With the loonie falling, markets tumbling and oil prices down, some Canadians may be in panic mode, anxious about the health of their portfolio and wondering what they should do with their investments.

This anxiety was certainly not helped by a recent report by the Royal Bank of Scotland, which recently advised its clients to "sell everything" in a note about the state of the markets.

On Wednesday, the Canadian dollar closed below 70-cents US, markets in Toronto and New York recorded triple digit losses and crude oil prices hovered around $30 US a barrel.

"This is an excellent time —  I know it's also an unfortunate time — to sit down and take stock of what you have and make sure that portfolio you have is consistent with what you thought you had and consistent with your target," said Eric Kirzner, professor of finance at the University of Toronto's Rotman School of Management.

"This process helps prevent you from doing something foolish."

For those who have balanced portfolios, yet have suffered some losses in the past couple of weeks that are within tolerable limits, "this is not the time to be doing anything."

As markets bounce back, many younger Canadians may be able to wait out the volatility. But it can be a worrying time for elderly Canadians who have carefully planned their retirement and have very little margin of safety.

"You don't want to tell somebody who is 75 to just wait it out. It may not be the correct thing," Kirzner said. "I think a 75-year-old has to look at their risk exposure and say 'Ok, if there's a further 20 per cent drop in the equity market, what is this going to do to me? Can I survive that?"

Kirzner criticized RBS, saying while he has respect for forecasters who are unambiguous and make serious supportable calls in advance, he has "no respect for people who make calls after the event is over or in the middle of the event."

And for RBS to make such a blanket statement, said Andrew Pyle, associate director of wealth management at ScotiaMcLeod, is to ignore the unique financial considerations of investors.

"We have 25-year-old Canadians, we have 95-year-old Canadians. They are all different in terms of how they should be investing. And to simply say to all of you people to get out of the market is really not a sound statement to make."

The worst thing individuals can do in these or any circumstances is to panic, Pyle said.  Instead, times like these call for perspective, for investors to take a step back, to try as best as they can to remove emotion form their decisions around investments.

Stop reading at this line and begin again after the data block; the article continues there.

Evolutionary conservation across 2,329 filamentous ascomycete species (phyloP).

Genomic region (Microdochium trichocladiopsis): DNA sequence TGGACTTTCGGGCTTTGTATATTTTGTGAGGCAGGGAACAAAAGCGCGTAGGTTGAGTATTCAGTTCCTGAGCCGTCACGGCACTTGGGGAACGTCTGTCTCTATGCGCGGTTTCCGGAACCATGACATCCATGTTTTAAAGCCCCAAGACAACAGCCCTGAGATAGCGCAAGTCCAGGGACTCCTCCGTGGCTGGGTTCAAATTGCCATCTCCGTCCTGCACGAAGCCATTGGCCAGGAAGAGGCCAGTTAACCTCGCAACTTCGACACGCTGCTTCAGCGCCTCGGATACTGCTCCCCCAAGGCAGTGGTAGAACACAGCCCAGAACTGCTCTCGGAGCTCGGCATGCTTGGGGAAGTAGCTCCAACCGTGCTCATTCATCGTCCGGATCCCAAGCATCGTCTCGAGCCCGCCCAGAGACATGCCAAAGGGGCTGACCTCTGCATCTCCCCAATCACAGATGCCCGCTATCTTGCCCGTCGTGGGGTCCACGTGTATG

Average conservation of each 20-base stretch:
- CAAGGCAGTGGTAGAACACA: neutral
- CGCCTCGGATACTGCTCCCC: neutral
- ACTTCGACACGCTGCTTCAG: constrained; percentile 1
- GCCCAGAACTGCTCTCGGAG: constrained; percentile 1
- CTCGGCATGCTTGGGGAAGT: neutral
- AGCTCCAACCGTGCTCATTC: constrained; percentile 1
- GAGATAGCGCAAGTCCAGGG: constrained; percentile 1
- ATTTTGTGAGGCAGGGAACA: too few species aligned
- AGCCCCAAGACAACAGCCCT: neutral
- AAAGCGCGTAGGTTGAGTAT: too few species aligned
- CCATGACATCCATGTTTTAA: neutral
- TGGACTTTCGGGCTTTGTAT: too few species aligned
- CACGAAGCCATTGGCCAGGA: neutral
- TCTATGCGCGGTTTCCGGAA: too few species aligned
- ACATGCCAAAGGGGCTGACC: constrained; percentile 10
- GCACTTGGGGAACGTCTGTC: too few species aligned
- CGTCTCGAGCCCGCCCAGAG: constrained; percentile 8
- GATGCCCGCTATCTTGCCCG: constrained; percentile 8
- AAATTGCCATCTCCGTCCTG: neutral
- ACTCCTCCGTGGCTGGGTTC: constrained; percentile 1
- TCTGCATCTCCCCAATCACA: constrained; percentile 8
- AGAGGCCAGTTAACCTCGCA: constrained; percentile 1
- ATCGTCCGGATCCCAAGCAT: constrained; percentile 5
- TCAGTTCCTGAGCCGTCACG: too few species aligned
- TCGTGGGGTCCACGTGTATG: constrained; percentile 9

Instead they should be examining what's in their portfolio, where they are in life, how much risk they have and how much risk should they have. 

Oilpatch Outlook 20151028

Many investors who have money tied up in energy stocks are undoubtedly worried about the state of the industry amid falling oil prices. (Larry MacDougal/Canadian Press)

Low oil prices mean some of the smaller oil companies are in dire straits, Pyle said, and investors should consider whether having money there is fiscally prudent. 

But the larger companies aren't going to simply vanish, he said.

"At some point oil prices will stabilize," Pyle said. "This would probably be one of the worst times to start dumping everything out of your portfolio that's energy"

Lorne Steinberg, president of Lorne Steinberg Wealth Management, said the recent market instability shouldn't sway investors from stocks, considering the paltry returns they will receive from guaranteed investment certificates and government bonds.

"Even now you'll be losing ground by buying government bonds. Ten-year Canada bonds yield less than two per cent. The inflation rate will probably be that in the next 12 months with the low Canadian dollar," he said.

"So what are your alternatives? [You] can sell everything today and put it in my bank. I don't think you get more than half a percent on daily money, five-year GIC not more than two per cent."

The reality, he said, is the only prudent way to successfully invest or operate is to have a diversified portfolio. And investors need to stop looking at their stock portfolio "27 times a day and understand that what they're really doing is owning a collection of businesses."

"If you own strong companies at the right price you should do pretty well over time," he said. "If the company is doing well the stock price will catch up over time. If the company is not doing well then [you] need to re-evaluate if [you] want to hold on to that company."